Letters to the Editor

Letters: Readers discuss Jane Fonda’s misdeeds, Chiefs’ inaction and Bible tariffs

Jane Fonda In Five Acts (Official Trailer)

A deeper look at the life, work, activism and controversies of actress Jane Fonda.
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A deeper look at the life, work, activism and controversies of actress Jane Fonda.

Fonda still a foe

I am outraged that Kansas City and its artistic and cultural community are welcoming Jane Fonda, whom I consider a traitor to the United States. (July 7, 1C, “Coming to KC, Jane Fonda shares life in the spotlight”)

Fonda could care less that Kansas City is home of the National WWI Museum and Memorial and the national headquarters of the Veterans of Foreign Wars. Those who invited her saw fit to have this Judas again be able to slap Vietnam veterans in the face with her presence here.

It has been 45 years since she betrayed our country. I am not over it, and neither are my brothers in arms.

For those of you spending money on tickets to this event or hoping for a photo op with Fonda, please reconsider and send a donation to the Disabled American Veterans or Wounded Warriors, who fought for your freedom as well as hers.

Les Smith

Atchison, Kansas

Come on, Chiefs

As we approach the start of the Chiefs’ training camp, isn’t it a shame that the coaching staff and management are stuck with the continuing drama of the Tyreek Hill mess?

The Kansas City brain trust isn’t allowed to reflect on last year’s successes or the prospects for the bright future on the field at Arrowhead Stadium, but instead must languish in the sad, tabloid-style headlines off the field.

Why can’t the Hunt family ownership and others just cut Hill as they did Kareem Hunt last year when he had his issues? The Hunt and Hill episodes are somewhat similar, and the team spent little time deciding to jettison Hunt.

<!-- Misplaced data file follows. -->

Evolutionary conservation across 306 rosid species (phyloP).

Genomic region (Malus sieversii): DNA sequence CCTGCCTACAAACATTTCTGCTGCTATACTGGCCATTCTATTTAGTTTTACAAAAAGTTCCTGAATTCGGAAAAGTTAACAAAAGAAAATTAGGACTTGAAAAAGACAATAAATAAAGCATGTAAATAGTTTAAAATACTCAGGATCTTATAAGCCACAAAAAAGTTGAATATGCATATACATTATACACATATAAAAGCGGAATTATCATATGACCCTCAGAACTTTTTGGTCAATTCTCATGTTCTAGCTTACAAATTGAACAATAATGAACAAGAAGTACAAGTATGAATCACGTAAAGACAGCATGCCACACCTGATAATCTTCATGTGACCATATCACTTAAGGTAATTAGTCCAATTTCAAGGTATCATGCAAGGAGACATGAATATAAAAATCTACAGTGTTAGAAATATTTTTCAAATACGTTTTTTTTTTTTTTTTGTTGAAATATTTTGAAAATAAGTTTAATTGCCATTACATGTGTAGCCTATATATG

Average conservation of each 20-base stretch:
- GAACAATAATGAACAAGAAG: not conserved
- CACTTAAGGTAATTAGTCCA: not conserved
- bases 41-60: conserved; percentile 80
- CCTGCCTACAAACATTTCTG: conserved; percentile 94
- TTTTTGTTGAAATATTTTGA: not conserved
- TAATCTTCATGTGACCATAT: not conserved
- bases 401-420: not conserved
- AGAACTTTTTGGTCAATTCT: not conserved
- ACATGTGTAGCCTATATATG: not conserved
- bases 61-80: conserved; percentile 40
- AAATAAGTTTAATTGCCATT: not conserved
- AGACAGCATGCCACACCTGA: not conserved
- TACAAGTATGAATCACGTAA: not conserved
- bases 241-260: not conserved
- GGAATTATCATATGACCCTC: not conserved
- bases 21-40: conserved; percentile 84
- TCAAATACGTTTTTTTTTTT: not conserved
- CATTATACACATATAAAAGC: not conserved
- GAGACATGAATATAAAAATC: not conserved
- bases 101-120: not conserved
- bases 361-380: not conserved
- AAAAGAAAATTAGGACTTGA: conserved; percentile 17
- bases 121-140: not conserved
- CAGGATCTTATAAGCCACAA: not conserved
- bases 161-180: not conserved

They should spend equally little time getting rid of Hill, too.

What’s the holdup? Here’s hoping there is no collusion or obstruction involved.

Chiefs, get with the program and make a decision.

This distraction makes no sense.

Mark Graham

Fairfield, Connecticut

A dual honor

When designing the parks and boulevards system for Kansas City, George Kessler borrowed the vision and shortened the name of Paseo de la Reforma, the beautiful artery that connects monuments, parks, the central business district and other places through the heart of Mexico City. Our Dr. Martin Luther King Boulevard is also very beautiful and connects the city in similar ways.

Paseo de la Reforma had an earlier name and purpose. It was reserved for the autocratic nobility. President Benito Juarez renamed it to honor the reforms creating democracy for Mexico.

The name has real meaning: the walk of reformation.

Kessler understood the importance of the name he borrowed and yet left his Kansas City boulevard name unfinished. Did he expect residents to use his beautiful boulevard as an opportunity to honor an important person?

Consider a new name that would resolve unfinished business and honor King: The Paseo Dr. Martin Luther King — the walk of Dr. Martin Luther King. It seems that this name would have real meaning and connect King and Juarez, two great leaders and reformers for peace. Their words are very relevant today.

Steve McDowell

Kansas City

From the top down

The Saturday letter writer objecting to U.S. women’s soccer star Megan Rapinone’s behavior is ignoring the conduct of the ultimate captain of the U.S. team. (7A, Letters to the editor)

The leader of our nation makes no attempt to represent all Americans, and he is certainly well versed in the usage of profanity. Where is the outrage there?

Alan Holmgren

Overland Park

Easy scapegoats

By all means, let’s round up all of them, all of those sneaky, malicious immigrants. Gather them up to be transported to a camp where we can concentrate their numbers. This will aid greatly in developing a solution to a made-up problem.

All of us in this country should be ashamed for punishing the victims of situations that we could be — should be — working to fix.

John Chilcoat

Kansas City

A biblical problem

A recent news item indicates we might experience a shortage of Bibles because of a proposed 25% tariff on imports of books printed in China. (July 9, 8A, “Bible shortage? Publishers fear possible tariffs”)

I doubt it. My last Bible was printed in Peru. Also, Bibles are quite inexpensive.

Actually, just about everyone already has a Bible or two. The problem is that people don’t read them or always follow the teachings inside.

Our president has a Bible, and it is in pristine condition.

Jim Dingwerth